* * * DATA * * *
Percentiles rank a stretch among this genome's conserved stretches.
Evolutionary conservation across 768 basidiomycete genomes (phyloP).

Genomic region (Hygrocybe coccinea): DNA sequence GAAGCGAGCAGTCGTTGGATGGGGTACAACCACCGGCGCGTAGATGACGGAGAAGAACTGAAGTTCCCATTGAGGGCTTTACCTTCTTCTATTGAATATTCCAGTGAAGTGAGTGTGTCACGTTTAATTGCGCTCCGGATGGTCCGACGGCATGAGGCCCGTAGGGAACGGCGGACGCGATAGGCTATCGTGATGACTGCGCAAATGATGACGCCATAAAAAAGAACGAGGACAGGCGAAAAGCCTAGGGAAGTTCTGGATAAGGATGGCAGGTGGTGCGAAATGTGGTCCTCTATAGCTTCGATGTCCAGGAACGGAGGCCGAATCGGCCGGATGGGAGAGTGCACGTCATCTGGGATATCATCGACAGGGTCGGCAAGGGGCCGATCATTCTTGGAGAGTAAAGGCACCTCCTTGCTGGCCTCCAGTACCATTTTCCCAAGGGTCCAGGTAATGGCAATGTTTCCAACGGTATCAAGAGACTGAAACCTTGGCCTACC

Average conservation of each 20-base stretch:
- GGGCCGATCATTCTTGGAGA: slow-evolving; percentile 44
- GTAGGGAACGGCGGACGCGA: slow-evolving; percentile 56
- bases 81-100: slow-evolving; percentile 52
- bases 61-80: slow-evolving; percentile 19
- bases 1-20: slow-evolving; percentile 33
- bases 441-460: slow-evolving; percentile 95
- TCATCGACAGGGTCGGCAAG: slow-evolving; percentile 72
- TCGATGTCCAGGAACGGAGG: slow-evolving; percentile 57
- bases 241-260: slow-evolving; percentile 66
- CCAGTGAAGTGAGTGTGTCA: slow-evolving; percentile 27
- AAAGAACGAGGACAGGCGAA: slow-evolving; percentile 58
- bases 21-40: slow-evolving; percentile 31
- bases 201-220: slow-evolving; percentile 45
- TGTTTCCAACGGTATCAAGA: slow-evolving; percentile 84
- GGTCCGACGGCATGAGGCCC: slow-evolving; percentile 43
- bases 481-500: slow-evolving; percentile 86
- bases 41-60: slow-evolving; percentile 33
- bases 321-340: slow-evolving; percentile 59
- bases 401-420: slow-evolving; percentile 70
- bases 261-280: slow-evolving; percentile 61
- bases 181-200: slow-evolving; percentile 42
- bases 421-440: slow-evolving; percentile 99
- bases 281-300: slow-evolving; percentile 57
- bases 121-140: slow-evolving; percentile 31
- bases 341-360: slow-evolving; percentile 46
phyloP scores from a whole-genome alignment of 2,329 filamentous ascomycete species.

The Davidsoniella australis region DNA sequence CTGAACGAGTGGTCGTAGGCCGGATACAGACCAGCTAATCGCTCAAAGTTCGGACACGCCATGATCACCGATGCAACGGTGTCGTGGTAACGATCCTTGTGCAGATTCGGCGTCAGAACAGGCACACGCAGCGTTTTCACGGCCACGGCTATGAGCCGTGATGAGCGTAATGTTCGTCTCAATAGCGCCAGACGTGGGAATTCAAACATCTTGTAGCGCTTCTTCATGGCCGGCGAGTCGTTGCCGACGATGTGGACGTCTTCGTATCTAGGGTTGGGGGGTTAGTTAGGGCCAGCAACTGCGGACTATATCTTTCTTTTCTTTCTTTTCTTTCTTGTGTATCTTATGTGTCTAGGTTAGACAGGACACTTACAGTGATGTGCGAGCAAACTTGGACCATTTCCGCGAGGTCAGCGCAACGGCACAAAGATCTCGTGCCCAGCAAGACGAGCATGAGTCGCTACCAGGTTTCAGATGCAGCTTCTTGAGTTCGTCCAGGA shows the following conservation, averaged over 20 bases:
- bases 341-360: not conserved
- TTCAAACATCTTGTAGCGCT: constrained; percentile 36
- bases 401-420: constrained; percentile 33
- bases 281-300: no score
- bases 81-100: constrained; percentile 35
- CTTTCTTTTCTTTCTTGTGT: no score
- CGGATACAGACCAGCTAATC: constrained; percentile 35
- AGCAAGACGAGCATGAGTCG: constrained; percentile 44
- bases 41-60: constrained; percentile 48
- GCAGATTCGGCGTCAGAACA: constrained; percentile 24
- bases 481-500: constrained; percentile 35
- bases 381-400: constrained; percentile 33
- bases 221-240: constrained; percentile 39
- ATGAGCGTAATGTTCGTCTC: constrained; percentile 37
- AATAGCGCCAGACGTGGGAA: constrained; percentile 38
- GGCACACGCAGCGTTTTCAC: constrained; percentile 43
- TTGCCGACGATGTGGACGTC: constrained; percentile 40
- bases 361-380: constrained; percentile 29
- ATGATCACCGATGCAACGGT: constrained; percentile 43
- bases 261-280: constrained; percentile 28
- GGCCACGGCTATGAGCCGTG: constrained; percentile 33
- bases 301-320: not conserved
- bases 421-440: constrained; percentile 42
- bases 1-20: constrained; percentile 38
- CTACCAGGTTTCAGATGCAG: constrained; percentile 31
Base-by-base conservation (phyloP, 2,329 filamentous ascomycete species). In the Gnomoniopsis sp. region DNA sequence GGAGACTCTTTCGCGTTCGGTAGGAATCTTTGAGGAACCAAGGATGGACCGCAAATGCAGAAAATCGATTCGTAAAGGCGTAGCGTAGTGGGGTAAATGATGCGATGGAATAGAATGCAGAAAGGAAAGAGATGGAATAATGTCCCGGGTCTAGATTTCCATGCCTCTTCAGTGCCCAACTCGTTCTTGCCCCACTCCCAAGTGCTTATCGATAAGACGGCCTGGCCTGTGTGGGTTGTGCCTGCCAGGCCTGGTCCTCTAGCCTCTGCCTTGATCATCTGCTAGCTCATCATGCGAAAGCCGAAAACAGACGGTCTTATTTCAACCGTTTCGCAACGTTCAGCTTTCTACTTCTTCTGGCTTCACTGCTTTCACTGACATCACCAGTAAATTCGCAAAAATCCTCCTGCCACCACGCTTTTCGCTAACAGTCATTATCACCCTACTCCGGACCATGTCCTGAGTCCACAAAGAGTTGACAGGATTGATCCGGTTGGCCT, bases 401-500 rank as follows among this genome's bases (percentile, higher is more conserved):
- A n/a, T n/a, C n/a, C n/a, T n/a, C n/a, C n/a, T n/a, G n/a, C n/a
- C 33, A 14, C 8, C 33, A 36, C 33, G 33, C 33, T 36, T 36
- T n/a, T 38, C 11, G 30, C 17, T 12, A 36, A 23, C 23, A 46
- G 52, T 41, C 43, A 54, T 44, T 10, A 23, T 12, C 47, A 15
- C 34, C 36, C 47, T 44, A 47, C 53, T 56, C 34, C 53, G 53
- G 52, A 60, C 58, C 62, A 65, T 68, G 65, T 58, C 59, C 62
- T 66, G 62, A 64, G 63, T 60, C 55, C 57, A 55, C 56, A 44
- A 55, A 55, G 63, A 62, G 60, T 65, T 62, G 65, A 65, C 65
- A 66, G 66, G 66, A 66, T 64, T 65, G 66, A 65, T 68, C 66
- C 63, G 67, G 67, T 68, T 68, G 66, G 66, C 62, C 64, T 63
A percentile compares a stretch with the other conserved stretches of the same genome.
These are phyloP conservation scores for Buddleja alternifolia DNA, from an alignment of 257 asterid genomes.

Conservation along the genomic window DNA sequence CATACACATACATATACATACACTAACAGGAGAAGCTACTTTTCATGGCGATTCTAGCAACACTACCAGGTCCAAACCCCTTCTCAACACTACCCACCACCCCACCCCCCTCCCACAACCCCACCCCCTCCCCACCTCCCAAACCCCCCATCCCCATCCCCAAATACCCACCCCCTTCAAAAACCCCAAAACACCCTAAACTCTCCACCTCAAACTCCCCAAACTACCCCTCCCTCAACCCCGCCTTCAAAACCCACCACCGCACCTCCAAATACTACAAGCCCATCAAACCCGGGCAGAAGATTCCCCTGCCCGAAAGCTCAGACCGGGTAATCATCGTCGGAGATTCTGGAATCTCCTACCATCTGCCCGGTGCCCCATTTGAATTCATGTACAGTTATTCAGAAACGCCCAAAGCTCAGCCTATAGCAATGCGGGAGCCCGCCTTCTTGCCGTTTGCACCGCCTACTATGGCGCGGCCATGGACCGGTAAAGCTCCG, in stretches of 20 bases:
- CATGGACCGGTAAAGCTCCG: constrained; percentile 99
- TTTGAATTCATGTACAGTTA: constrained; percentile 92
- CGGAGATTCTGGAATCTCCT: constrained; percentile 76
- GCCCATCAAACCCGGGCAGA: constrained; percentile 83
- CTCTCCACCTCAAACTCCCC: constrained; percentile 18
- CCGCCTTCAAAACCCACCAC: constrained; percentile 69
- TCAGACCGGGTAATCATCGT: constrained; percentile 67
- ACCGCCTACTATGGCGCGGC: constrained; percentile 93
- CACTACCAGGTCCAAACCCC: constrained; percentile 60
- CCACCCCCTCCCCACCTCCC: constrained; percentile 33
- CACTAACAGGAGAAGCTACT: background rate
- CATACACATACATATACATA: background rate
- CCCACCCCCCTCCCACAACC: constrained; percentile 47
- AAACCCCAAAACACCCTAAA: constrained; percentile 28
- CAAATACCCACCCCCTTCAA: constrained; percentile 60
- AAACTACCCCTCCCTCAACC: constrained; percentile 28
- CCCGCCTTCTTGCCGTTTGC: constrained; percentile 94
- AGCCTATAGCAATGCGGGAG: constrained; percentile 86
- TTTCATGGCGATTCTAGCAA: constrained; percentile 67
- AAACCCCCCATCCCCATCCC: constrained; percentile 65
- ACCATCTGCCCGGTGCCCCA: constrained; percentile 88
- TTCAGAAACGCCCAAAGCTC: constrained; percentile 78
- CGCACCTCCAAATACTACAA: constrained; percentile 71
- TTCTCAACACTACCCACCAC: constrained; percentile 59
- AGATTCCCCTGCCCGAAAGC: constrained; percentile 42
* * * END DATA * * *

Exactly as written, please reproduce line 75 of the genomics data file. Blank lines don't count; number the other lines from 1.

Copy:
- CTCTCCACCTCAAACTCCCC: constrained; percentile 18